>> MEI JIN Ramen | Eat the World NYC

30 May 2015

MEI JIN Ramen

JAPAN

The Upper East Side always makes one of my eyebrows lift a little when it comes to the possibilities of good food. Even places that seem tested still give me doubt, and MEI JIN Ramen is no exception. On a sunny weekend, my group of four sat down at a table immediately in a fairly busy restaurant, talked to our Thai waitresses, and listened to the soundtrack of Ozzy Osbourne, an ominous start. The decor is minimal and tasteful, not either enhancing or distracting from the environment.

They have a couple craft beers and some good small brewery selections from Japan, making a meal a little more upscale or thoughtful than a trip to an izakaya paired with Sapporo pitchers. Whether that is positive or negative, I let you decide.

I am happy to report that all else aside, the food here will be determined to win you over, even if you did pass groups of high-fiving fraternity brothers on your walk over to 2nd Avenue. A decent list of starters is almost too difficult to turn down, and we definitely ordered too many, starting with the lovely tuna tar tar ($9, below). Evenly portioned basil sauce, ponzu, and Japanese mayonnaise are squirted over the small chunks of raw tuna, a fish best trusted to the Japanese. Chili oil provides a nice glow, while sliced almonds, smelt egg, and chives add small hints to a dish you are not going to want to share.


The Japanese fried chicken ($7.50, below) is very good, tender and moist within a fried shell that is not so crispy but absolutely perfect. Salt and pepper seem to be portioned equally but are hidden when dipped in the excellent spicy mayo.


The most exciting part of the Asian shrimp toast ($9, below) is the combinations of textures. Wonton skin, green onion and ooba leaf are within the thin crispy shell, while a creamy honey jalapeño sauce accompanies.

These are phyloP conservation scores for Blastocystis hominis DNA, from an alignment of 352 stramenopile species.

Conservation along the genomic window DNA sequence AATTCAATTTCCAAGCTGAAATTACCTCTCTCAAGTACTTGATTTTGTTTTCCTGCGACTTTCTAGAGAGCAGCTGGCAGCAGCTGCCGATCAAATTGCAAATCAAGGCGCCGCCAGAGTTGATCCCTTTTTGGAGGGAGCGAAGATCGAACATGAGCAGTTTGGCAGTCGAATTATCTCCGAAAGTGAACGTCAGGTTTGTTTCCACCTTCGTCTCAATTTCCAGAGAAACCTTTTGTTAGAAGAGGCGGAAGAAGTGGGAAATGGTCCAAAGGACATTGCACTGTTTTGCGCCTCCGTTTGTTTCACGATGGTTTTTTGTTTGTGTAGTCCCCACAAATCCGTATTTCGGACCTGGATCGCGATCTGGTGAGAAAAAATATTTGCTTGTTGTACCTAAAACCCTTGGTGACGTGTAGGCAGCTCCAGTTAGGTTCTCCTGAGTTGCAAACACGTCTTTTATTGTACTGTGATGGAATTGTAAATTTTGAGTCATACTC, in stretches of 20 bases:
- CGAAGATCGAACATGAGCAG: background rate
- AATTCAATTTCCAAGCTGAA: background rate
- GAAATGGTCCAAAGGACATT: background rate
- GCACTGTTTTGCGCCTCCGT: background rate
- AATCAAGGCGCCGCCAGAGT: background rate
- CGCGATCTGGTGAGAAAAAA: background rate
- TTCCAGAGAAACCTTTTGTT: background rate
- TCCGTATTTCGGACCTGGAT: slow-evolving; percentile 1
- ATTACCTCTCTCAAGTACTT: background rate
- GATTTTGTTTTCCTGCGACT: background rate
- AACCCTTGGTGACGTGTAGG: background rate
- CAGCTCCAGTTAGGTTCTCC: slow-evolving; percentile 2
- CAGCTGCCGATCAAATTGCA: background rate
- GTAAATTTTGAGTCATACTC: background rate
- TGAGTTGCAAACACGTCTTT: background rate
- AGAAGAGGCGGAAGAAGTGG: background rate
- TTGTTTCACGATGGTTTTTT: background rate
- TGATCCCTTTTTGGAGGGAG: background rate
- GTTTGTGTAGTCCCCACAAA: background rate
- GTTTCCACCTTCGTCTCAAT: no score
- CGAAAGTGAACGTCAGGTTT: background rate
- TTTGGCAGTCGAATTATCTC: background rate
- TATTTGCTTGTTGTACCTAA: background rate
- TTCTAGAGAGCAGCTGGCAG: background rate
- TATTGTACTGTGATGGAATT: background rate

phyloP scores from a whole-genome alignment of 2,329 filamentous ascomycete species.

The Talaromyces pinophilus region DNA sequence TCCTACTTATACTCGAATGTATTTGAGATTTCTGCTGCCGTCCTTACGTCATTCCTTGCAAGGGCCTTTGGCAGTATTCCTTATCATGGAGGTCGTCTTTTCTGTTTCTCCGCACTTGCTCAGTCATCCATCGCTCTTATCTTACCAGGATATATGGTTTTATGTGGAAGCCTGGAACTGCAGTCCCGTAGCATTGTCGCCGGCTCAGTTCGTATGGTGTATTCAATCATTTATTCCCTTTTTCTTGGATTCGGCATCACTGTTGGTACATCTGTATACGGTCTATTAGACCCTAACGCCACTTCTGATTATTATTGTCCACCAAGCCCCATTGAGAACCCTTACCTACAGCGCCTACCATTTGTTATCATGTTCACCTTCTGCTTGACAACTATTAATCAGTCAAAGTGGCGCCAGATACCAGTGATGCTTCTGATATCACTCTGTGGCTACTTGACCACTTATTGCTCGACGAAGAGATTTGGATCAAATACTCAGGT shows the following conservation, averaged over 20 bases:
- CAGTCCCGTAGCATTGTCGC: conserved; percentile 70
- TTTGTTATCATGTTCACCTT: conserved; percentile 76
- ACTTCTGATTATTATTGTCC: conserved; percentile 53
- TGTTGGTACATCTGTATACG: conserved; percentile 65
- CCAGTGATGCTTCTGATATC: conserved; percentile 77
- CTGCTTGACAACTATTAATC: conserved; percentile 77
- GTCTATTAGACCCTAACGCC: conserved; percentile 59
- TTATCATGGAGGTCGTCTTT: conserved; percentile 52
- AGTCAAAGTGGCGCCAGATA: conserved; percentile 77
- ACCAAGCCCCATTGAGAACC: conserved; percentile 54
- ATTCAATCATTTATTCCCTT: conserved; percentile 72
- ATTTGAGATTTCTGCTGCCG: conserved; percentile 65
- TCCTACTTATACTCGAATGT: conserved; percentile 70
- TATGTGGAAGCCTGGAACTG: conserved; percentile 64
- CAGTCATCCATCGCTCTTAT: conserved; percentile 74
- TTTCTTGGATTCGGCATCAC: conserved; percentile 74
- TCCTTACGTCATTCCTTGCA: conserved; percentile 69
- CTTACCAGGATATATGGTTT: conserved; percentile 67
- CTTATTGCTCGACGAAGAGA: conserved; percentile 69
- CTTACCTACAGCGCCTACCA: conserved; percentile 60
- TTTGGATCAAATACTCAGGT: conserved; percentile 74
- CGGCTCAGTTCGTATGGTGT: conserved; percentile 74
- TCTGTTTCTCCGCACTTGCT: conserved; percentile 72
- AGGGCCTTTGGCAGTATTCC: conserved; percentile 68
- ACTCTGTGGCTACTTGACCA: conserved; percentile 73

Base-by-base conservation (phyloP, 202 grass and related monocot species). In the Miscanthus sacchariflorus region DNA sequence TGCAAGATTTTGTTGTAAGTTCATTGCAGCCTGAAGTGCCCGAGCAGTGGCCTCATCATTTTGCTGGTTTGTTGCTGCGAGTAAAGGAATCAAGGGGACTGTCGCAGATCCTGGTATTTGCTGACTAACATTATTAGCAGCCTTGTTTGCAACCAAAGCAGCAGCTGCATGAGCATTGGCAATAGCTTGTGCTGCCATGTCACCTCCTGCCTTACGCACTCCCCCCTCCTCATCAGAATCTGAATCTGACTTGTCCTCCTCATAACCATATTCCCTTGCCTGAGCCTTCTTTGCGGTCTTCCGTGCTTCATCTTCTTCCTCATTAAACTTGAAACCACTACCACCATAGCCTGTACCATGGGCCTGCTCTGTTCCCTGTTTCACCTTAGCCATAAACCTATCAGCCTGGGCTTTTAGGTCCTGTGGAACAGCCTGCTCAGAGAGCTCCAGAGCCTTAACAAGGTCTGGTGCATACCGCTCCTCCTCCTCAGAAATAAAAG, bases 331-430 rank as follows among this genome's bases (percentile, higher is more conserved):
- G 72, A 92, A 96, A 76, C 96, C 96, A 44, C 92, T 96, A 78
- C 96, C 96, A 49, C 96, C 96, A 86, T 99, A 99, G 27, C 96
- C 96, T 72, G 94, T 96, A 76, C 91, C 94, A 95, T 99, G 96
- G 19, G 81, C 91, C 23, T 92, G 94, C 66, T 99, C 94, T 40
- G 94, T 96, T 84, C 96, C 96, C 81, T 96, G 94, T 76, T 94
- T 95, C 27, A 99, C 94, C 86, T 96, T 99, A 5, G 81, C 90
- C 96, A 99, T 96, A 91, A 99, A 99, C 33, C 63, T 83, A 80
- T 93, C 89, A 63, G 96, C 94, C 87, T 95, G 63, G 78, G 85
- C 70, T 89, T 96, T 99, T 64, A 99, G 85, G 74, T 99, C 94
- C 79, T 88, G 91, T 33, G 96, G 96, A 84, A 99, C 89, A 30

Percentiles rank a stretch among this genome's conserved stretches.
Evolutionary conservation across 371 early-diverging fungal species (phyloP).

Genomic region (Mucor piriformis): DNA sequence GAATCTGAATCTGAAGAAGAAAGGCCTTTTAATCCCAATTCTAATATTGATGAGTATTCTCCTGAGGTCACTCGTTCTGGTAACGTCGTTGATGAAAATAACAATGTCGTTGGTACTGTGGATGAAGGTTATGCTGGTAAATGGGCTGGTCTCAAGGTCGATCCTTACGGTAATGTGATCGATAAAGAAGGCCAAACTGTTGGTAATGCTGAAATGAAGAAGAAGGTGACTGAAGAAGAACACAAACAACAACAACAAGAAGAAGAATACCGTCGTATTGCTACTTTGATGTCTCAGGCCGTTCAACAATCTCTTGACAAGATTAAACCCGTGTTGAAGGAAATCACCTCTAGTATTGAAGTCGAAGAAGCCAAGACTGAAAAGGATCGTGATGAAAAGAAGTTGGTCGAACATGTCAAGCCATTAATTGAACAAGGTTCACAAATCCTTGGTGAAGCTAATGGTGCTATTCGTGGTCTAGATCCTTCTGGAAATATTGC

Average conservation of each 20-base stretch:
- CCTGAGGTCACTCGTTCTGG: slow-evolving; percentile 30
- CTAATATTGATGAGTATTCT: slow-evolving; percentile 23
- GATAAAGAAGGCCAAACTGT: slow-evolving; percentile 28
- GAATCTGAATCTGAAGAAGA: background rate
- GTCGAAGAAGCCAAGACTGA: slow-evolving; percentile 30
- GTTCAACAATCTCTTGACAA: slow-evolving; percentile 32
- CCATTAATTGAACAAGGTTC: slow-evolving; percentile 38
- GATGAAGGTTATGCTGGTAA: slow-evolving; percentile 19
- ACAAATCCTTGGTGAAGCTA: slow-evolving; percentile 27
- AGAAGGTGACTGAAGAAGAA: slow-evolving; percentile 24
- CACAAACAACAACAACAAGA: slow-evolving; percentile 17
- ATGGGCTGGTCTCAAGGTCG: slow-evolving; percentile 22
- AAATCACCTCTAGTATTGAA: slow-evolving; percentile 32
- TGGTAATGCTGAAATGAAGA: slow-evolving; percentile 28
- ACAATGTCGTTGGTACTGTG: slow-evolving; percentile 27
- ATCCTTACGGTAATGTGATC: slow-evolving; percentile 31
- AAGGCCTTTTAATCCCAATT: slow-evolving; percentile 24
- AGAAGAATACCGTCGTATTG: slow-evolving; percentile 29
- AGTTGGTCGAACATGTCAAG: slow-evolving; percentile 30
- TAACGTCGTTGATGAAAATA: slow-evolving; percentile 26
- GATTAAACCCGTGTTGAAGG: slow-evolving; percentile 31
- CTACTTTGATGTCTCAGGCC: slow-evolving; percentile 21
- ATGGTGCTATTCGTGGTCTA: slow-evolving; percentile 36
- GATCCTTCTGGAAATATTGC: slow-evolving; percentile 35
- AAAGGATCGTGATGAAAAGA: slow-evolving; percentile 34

Most ramen is of course full of pork, the broth flavored by fatty pig bone. MEI JIN is however all about the beef, with strong marrow smells and tastes creating very unique ramens. The Japanese chef here has cooked in Japan and cooked in New York, and has decided to leave pork off the menu, concentrating on these beef bowls and mixing in some chicken.

The winner for me is by far the bowl of miso beef broth entitled MEI JIN ($13, below), which is like eating a bowl of delicious fat, the exact point of enjoying ramen in the first place. Besides this fatty heaven, the bowl is full of colorful vegetables, sesame, and chili oil.


If beef is your love, then the beef soy ($10, below) is the game you should play, as the marrow is almost visible as its fumes rise from the bowl.


Two versions of the spicy chili option ($11 for beef, $10 for chicken) are runners-up for best options here, see below. Their bright red bowls glow with rich color and piles of ground meats. The flavors of each respective meat do shine through, but the game here is all about the ra-jan chili oil and chili pepper.



A side of the menu that is just as well-represented as the ramen, but that we did not get to, is full of Japanese-style curry dishes, also based on beef broths. On another occasion, this will have to be sampled.


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